When I was 26, I went to see my GP for a prescription and asked for a Pap test as well. I was lucky I did this. A few days and several tests later, doctors confirmed I had cervical adenocarcinoma, which is rare and more aggressive than 80% of cases of cervical cancer.
I was warned that the treatment I needed could leave me infertile, and this was a frightening and devastating concept at 26 years of age. My oncologist organised a quick IVF treatment to harvest and store my eggs before my cancer treatment.
Everything went quite fast – there was a real sense of urgency. About eight weeks after I had the Pap test, I was in hospital having major surgery. Because I still wanted to try to have children, I had a trachelectomy, instead of a full hysterectomy. This means the majority of my uterus wasn’t removed and I was told I may be able to get pregnant in the future if my cancer doesn’t return.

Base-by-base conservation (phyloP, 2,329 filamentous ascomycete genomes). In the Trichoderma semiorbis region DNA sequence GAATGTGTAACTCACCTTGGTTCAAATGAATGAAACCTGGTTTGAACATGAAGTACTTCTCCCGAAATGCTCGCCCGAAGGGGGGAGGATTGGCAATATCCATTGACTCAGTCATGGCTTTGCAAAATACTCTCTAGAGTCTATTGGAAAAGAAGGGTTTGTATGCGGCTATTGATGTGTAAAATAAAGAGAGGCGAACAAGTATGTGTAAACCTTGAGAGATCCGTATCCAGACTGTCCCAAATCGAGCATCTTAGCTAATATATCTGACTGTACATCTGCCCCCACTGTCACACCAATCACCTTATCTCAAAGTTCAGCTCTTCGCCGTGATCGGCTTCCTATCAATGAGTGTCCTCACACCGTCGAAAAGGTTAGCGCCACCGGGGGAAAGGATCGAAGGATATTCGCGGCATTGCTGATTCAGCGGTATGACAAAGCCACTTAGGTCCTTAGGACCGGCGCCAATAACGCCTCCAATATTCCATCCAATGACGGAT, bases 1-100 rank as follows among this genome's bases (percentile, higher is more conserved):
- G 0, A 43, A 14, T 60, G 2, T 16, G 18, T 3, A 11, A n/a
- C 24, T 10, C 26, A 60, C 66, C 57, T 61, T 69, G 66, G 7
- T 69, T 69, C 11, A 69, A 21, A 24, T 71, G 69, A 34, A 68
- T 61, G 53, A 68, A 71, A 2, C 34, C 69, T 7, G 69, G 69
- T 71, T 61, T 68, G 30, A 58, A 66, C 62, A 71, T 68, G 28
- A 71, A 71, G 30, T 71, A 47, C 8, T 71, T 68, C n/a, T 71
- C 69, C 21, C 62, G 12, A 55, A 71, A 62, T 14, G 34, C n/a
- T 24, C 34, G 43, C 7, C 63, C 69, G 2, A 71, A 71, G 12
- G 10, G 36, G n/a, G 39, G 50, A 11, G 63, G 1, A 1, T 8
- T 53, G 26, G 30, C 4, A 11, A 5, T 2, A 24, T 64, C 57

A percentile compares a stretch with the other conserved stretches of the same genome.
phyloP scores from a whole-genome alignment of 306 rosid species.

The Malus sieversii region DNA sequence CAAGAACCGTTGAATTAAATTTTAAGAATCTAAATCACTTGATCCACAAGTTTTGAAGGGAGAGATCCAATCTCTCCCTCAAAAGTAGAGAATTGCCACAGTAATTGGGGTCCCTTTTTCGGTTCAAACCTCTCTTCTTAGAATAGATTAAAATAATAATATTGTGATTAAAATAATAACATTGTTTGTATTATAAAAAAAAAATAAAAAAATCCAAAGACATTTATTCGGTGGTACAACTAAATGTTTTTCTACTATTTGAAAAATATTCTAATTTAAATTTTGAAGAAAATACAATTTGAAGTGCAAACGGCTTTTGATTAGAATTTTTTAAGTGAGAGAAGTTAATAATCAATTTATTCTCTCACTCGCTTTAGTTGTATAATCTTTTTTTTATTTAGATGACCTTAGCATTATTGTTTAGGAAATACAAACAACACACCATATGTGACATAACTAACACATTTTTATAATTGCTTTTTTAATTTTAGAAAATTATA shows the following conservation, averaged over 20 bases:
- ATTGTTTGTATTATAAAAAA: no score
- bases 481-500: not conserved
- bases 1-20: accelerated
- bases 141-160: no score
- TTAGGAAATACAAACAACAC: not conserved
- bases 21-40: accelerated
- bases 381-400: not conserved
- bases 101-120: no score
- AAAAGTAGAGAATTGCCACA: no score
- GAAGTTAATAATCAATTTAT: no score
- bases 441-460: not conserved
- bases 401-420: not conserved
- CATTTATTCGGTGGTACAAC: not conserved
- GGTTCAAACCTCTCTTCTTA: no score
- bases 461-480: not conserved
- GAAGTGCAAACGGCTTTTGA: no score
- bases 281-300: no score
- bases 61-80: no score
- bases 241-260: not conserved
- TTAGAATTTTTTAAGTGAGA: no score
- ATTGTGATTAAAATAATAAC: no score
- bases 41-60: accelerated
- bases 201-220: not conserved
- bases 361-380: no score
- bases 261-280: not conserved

Two years after surgery, my fertility was assessed and my husband Murray and I fell pregnant naturally. My son Baxter was born in November 2017, making me one of the first women in Australia to have a successful pregnancy and birth without a cervix.
Though I had fantastic support from family and friends, there comes a point where all you really want is to talk to someone who’d been through something similar – I felt incredibly alone. That’s why I became a peer-support volunteer with Cancer Council.
One of the greatest things about Cancer Connect is that I’m able to make others laugh. When I went through treatment, I really valued people who helped me make light of the situation, rather than keeping it so serious all the time. I really enjoy lending support to women going through the same thing now.